The Southwestern Historical Quarterly, Volume 95, July 1991 - April, 1992 Page: 101
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(pp. 132-133), Lloyd Bentsen was not an Eisenhower Democrat in 1952 or
later (p. 179), D. B. Hardeman and Dorsey B. Hardeman were two different
people, and Sam Rayburn did not live on into the mid-196os (p. 320). Reston
accuses Lyndon Johnson and Connally of marital infidelity, political dirty
tricks, and overt criminality on the basis of third-party memories, often con-
veyed in uncheckable interviews. Readers who believe that it is permissible to
say anything about the personal lives of historical figures they do not like might
wish to consider how they would feel if such standards were applied to them-
selves and their families.
Reston's style of documentation combines the caprice of roulette with the
precision of horseshoes. Some chapters give the number of the file boxes where
items are in the Johnson Library. For other chapters the notes say only to see
the "House Papers" in the LBJ Library. Such references confront the re-
searcher with dozens of well-filled boxes to survey when verifying Reston's
sources. A key memorandum about Connally and Johnson's decision not to run
in 1968, to which Reston refers on pp. 334-335, has no proper citation to the
White House Central Files at all. Readers should also know that quotation from
documents and oral histories in the LBJ Library are not transcribed and
rendered accurately. The basic courtesy of accurate citation is not part of
Reston's magisterial style.
Anyone expecting an adequate treatment of Connally as governor will be dis-
appointed. Instead, Reston's theory about Lee Harvey Oswald pursuing Con-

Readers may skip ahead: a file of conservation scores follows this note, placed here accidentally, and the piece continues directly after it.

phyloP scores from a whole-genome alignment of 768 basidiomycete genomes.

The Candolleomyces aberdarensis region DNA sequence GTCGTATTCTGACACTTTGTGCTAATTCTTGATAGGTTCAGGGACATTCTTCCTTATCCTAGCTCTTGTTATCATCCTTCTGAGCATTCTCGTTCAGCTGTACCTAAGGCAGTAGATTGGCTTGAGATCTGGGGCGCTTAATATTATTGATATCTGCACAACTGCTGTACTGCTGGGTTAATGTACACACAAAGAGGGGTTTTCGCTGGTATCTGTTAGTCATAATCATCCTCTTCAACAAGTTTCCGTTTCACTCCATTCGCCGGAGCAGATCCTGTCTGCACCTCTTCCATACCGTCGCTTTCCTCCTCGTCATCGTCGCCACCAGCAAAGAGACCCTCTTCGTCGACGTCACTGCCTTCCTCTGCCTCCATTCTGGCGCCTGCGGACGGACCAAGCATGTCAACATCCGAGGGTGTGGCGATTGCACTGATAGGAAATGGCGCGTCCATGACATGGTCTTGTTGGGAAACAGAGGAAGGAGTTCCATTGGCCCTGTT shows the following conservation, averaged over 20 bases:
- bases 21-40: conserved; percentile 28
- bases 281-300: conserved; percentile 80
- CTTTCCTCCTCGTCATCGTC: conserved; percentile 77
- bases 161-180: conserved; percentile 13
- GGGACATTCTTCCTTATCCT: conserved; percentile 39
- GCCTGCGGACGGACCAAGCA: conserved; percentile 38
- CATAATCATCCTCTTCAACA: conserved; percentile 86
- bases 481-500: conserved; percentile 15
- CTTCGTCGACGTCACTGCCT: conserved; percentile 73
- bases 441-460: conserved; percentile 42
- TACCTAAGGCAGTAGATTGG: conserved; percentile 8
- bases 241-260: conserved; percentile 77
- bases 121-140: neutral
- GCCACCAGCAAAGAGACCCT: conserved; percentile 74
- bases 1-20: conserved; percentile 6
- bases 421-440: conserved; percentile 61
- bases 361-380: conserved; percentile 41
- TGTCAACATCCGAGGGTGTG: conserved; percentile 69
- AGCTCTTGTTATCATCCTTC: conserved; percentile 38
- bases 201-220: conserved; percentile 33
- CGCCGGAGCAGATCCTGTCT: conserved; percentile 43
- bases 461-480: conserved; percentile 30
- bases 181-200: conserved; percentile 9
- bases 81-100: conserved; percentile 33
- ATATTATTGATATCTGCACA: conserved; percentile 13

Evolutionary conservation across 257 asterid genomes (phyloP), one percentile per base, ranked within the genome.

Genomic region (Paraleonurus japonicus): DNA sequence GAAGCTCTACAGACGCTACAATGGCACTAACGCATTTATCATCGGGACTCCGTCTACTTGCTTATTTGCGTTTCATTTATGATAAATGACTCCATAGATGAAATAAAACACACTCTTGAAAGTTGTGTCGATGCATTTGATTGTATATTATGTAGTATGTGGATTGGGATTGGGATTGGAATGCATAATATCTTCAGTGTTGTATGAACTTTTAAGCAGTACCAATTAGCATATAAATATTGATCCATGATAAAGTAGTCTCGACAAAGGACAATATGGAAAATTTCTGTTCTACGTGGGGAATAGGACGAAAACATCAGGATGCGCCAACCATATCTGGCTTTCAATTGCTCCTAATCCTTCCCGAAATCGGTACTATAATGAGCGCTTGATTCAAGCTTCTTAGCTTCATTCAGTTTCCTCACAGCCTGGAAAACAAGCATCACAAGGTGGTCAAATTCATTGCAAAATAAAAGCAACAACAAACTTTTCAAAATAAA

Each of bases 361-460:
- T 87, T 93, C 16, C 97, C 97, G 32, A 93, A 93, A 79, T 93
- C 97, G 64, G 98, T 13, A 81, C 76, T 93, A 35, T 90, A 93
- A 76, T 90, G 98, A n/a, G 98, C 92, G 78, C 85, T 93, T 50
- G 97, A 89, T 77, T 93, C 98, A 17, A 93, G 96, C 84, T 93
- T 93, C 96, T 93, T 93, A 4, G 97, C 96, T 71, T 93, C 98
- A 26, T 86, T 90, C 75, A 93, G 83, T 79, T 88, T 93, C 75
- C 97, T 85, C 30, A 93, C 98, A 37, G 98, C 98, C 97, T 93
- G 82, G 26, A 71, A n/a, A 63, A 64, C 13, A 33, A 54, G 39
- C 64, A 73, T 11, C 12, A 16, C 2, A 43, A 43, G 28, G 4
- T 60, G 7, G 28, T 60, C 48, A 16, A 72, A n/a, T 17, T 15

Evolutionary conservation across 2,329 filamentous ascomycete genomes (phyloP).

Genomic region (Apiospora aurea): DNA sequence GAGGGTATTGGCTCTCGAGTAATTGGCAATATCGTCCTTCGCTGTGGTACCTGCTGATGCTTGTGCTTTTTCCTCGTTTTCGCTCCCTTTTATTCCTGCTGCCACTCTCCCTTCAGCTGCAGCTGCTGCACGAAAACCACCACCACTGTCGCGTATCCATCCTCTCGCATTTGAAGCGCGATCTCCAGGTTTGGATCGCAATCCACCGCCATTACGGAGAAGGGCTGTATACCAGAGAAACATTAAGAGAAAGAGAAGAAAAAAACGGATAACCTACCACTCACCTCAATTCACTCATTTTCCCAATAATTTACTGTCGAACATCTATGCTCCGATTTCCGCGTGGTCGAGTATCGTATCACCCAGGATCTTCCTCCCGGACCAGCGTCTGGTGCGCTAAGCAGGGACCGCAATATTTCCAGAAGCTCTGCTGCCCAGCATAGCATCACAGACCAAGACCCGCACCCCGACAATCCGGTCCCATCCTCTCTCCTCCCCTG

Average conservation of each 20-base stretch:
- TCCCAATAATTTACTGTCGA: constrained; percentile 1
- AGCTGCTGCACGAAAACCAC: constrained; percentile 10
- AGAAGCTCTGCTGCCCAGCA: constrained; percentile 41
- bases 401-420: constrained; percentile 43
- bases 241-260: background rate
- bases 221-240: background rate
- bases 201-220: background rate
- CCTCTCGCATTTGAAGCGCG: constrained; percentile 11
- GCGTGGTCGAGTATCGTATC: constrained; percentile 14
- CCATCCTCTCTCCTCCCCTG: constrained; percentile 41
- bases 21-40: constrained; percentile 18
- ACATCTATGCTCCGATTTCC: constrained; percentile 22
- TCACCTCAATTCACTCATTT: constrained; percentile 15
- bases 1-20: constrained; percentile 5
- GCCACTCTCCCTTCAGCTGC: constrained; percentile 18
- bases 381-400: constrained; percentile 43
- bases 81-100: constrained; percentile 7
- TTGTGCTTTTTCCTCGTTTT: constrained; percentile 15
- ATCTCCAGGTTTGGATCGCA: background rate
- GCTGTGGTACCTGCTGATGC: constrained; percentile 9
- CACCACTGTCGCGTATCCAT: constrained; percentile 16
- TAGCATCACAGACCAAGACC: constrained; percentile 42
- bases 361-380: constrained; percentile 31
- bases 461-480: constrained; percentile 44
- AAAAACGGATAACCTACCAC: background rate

nally rather than John F. Kennedy as his assassination target receives dis-
proportionate space. The most interesting aspect of this swollen narrative is
Reston's reliance on Lyndon Johnson as a moral commentator on Connally's
elitist political style. Beside a selfish and shallow Connally emerges a more
subtle, complex, and compassionate Lyndon Johnson. Reston did not gain ac-
cess to John Connally's papers, which were given to the LBJ Library in 1981
and restricted by Governor Connally for five years. Reston alleges that the ac-
quisition of these papers and their restriction were directed against him per-
sonally. In fact, it will require almost five years for the LBJ Library staff, which
has many demands on its time, to arrange and organize the large Connally col-
lection. Reston seems to be asserting a presumptive right to use the Connally
documents before they are organized and processed, in advance of any other
scholar or Johnson biographer who might want to see them. Why the LBJ Li-
brary should disrupt its regular procedures to favor the monetary interest of a
single researcher is not explained.
The real problem in this book is sorting out what the author learned from
reliable evidence and what he put in to achieve the mass audience that this kind
of commercialized publishing deal pursues. John Connally was not an historical
figure of the first rank, and his public career has more anticlimax than achieve-
ment within it. Even so, he deserves a more balanced and careful scrutiny than
Reston's sensationalized account affords him.
University of Texas at Austin
LEWIS L. GOULD
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Texas State Historical Association. The Southwestern Historical Quarterly, Volume 95, July 1991 - April, 1992, periodical, 1992; Austin, Texas. (texashistory.unt.edu/ark:/67531/metapth117153/m1/129/: accessed October 17, 2017), University of North Texas Libraries, The Portal to Texas History, texashistory.unt.edu; crediting Texas State Historical Association.